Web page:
• You can kind of think of it as a software RAID in that it spreads data among different disks. Instead of hardware controller there is a dedicated name server that does the coordination between computers (instead of disks on one machine as with RAID). The big advantage of this is we are no longer bound to how much we can fit into one server and the processing power of one server and the IO of a hard disk because all requests are in parallel.
  • It is more than a place to store files, though one part of it is actually HDFS which the distributed file system. It includes an ever growing collection of tools to process the data.
  • It is a self healing technology such that if one computer or rack of computers goes down then it will detect this failure and use the other copies that are on other computers. Assuming there is available space available somewhere it will rebuild the data to reduce the risk if another server(s) goes down.
  • The great thing is that when we run out of space (and in big data you will by the nature of the domain) that we can add more computers to the configuration and tell Hadoop to re-balance and it will move data around to make use of the new space. 

The core of many Big Data systems

  • Open source project by The Apache Software Foundation
  • Written in Java
  • Great Performance
  • Reliability provided by replication of data between computers

Optimized to handle

  • Massive amounts of data through parallelism
  • A variety of data (unstructured, semi-structured, and structured)
  • Inexpensive commodity hardware

Projects Associated with Hadoop

  • Eclipse is a popular IDE donated by IBM to the open source community. 
  • Lucene is a text search engine library written in Java. 
  • Hbase is the Hadoop database. 
  • Hive provides data warehousing tools to extract, transform and load 
  • data, and then, query this data stored in Hadoop files.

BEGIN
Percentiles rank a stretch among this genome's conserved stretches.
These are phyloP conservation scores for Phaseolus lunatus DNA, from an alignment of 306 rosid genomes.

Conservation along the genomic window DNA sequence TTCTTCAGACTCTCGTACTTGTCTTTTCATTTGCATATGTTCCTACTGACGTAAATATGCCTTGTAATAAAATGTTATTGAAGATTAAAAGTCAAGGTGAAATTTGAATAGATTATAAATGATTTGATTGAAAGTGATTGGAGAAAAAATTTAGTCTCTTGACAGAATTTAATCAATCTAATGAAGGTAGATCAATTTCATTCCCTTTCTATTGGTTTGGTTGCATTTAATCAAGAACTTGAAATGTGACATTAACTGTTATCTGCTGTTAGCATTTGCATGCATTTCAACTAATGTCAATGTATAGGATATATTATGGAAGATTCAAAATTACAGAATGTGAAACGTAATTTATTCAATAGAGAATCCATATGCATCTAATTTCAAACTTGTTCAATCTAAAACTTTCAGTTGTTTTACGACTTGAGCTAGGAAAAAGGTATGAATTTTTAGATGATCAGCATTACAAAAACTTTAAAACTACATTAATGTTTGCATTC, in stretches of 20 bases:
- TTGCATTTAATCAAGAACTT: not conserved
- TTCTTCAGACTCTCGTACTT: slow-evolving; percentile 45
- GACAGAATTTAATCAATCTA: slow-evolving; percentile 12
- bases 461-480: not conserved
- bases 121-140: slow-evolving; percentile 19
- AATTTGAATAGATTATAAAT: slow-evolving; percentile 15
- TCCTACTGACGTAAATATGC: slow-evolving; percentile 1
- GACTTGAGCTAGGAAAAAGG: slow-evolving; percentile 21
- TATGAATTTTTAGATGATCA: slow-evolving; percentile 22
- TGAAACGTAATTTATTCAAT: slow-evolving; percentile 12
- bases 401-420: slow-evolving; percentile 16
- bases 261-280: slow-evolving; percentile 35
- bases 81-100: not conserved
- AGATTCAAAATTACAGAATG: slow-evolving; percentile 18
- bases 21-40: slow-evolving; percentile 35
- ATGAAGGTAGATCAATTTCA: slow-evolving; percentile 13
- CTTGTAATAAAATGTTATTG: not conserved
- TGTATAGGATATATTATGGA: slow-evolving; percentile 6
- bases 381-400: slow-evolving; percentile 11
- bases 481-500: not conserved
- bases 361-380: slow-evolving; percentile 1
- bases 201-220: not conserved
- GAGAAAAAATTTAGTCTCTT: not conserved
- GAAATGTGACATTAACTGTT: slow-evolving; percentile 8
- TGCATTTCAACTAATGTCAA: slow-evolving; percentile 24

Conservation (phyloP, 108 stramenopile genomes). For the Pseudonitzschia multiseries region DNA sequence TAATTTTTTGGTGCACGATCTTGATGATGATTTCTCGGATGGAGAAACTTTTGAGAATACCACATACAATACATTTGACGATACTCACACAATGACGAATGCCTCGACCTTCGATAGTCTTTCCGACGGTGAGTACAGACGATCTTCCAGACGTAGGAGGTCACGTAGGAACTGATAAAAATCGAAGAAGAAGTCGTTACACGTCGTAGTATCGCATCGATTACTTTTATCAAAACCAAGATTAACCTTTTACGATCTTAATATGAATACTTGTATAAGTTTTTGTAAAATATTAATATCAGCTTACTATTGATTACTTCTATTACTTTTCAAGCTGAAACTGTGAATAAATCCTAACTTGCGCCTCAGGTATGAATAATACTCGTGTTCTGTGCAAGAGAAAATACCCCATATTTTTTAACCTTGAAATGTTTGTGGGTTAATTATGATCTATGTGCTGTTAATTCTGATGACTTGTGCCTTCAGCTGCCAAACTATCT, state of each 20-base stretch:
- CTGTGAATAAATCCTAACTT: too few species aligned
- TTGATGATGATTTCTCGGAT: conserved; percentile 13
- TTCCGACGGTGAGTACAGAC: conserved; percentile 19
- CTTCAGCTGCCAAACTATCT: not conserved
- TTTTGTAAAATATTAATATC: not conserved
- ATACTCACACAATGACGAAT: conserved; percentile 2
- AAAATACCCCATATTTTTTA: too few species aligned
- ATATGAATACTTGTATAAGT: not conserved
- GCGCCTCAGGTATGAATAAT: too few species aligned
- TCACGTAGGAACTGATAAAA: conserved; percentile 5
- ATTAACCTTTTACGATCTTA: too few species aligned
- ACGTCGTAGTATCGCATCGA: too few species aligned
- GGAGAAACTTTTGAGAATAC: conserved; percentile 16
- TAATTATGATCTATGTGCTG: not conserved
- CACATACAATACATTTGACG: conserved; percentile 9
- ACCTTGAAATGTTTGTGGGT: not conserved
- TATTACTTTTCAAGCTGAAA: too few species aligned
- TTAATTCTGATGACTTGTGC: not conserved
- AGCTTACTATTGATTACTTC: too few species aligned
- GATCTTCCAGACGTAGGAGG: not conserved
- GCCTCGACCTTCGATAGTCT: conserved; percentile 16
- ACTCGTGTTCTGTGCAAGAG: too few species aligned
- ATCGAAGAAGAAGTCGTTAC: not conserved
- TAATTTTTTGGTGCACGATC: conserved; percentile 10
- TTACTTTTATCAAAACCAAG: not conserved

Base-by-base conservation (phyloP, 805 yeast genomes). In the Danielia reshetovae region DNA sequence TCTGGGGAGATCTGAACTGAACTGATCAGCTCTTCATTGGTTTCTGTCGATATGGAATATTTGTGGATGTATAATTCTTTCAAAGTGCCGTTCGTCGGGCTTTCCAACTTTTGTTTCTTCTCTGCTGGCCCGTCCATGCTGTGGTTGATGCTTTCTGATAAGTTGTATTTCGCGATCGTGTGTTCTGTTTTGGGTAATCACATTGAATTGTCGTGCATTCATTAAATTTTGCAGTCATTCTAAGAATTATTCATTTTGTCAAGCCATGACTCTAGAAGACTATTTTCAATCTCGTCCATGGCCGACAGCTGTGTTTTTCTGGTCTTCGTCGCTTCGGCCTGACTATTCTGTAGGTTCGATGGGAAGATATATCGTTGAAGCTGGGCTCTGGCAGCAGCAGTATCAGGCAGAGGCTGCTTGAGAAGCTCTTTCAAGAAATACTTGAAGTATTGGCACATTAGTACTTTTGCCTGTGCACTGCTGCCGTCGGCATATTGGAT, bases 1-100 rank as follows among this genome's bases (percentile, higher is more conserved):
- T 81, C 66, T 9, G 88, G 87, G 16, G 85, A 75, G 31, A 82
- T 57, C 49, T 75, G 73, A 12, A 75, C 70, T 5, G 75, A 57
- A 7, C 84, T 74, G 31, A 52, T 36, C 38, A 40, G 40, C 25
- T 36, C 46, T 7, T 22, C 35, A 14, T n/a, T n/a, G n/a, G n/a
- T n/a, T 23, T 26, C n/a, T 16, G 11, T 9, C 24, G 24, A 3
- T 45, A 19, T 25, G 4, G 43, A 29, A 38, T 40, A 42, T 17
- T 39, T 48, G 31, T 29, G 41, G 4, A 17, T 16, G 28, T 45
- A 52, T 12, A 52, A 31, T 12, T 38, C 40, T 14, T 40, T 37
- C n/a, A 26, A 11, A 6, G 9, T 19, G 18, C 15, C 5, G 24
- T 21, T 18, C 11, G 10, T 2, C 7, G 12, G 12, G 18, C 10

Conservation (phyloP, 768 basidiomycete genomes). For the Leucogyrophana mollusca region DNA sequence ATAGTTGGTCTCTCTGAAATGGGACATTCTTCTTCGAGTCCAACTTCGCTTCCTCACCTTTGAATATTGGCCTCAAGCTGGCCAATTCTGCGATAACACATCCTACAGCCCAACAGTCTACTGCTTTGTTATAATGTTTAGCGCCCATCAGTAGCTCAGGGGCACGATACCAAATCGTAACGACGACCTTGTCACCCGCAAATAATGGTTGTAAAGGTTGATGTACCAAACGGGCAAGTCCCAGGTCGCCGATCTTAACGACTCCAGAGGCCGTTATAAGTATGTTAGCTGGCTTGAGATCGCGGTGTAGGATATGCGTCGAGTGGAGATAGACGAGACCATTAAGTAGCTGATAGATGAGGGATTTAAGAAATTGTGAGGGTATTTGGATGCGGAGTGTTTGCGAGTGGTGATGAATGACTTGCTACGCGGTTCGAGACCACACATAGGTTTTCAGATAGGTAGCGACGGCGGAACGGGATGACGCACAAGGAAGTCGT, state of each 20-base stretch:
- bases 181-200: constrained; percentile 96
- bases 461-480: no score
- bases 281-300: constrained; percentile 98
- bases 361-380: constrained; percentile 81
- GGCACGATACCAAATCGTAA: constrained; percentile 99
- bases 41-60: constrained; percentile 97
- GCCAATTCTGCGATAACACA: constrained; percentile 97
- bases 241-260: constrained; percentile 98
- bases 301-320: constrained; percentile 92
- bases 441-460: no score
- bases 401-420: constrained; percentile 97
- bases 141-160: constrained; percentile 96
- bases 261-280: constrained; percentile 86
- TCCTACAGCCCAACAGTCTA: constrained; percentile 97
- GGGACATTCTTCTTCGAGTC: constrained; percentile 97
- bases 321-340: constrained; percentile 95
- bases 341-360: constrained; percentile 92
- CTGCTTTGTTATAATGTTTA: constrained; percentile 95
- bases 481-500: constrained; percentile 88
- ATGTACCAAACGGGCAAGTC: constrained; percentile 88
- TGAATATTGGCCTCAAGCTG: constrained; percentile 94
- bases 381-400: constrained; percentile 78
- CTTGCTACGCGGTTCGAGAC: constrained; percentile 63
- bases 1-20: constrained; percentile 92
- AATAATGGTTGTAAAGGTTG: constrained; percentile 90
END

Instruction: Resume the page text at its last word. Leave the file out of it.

• Pig is a high level language that generates MapReduce code to analyze 
  • large data sets. 
  • Jaql is a query language for JavaScript open notation. 
  • ZooKeeper is a centralized configuration service and naming registry for 
  • large distributed systems. 
  • Avro is a data serialization system. 
  • UIMA is the architecture for the development, discovery, composition 
  • and deployment for the analysis of unstructured data. 

What it is NOT good for

  • Not designed for OLTP, OLAP. It is not a replacement for RDBMS
  • Not designed for random access such is the case with RDBMS
  • Not good for processing lots of little files, but vendors are working to make this work better.
  • Not good for low latency data access
  • Not good for work that must be sequential or cannot be parallelized
  • Not good for complex calculations with little data.

Typical Sources for Big Data

  • RFID Readers
  • Shopping / Transactions
  • Mobile Devices
  • Internet users
  • Twitter
  • Sensor data

Friday, August 15, 2014

Free Convert for Excel files (.xls to .xlsx)

I was pleasantly surprised that Excel 2010 has a command line tool that will convert .xls to .xlsx files. Here is how you use it.

In this example we are converting a file called MyFile.xls in the temp directory to MyFle.xlsx in the same temp directory. I didn't have any luck getting this to work without using absolute path.

  1. Open a command prompt 
  2. Execute the following (after adjusting it to meet your specific environment:
    "C:\Program Files\Microsoft Office\Office14\excelcnv.exe" -oice "C:\temp\MyFile.xls" "C:\temp\MyFile.xlsx"

Since this is command line driven you can script many files easily.

FOR %%X in (".\*.xls") DO IF NOT %%~xX == .xlsx echo Converting "%%~dpnxX"  & "C:\Program Files\Microsoft Office\Office14\excelcnv.exe"  -nme -oice "%%~dpnxX" "%%~dpnX.xlsx" 

WARNING: For some reason Excel may tell you that it didn't launch correctly and ask you if you want to run it in safemode. I have no clue as to why this is, but clicking No each time seems to work fine. It will do this for each file.

Friday, July 18, 2014

Remove alpha characters from string using SQL

If you have a string that has both numbers and alpha characters in it and want to remove all letters A-Z then this is a simple function that you can use on a column in SQL Server.

create function RemoveAlphas(@Text as nvarchar(255))
returns nvarchar(255)
Declare @Result as nvarchar(255)
Set @Result = @Text
Set @Result = Replace(@Result, 'A', '')
Set @Result = Replace(@Result, 'B', '')
Set @Result = Replace(@Result, 'C', '')
Set @Result = Replace(@Result, 'D', '')
Set @Result = Replace(@Result, 'E', '')
Set @Result = Replace(@Result, 'F', '')
Set @Result = Replace(@Result, 'G', '')
Set @Result = Replace(@Result, 'H', '')
Set @Result = Replace(@Result, 'I', '')
Set @Result = Replace(@Result, 'J', '')
Set @Result = Replace(@Result, 'K', '')
Set @Result = Replace(@Result, 'L', '')
Set @Result = Replace(@Result, 'M', '')
Set @Result = Replace(@Result, 'N', '')
Set @Result = Replace(@Result, 'O', '')
Set @Result = Replace(@Result, 'P', '')
Set @Result = Replace(@Result, 'Q', '')
Set @Result = Replace(@Result, 'R', '')
Set @Result = Replace(@Result, 'S', '')
Set @Result = Replace(@Result, 'T', '')
Set @Result = Replace(@Result, 'U', '')
Set @Result = Replace(@Result, 'V', '')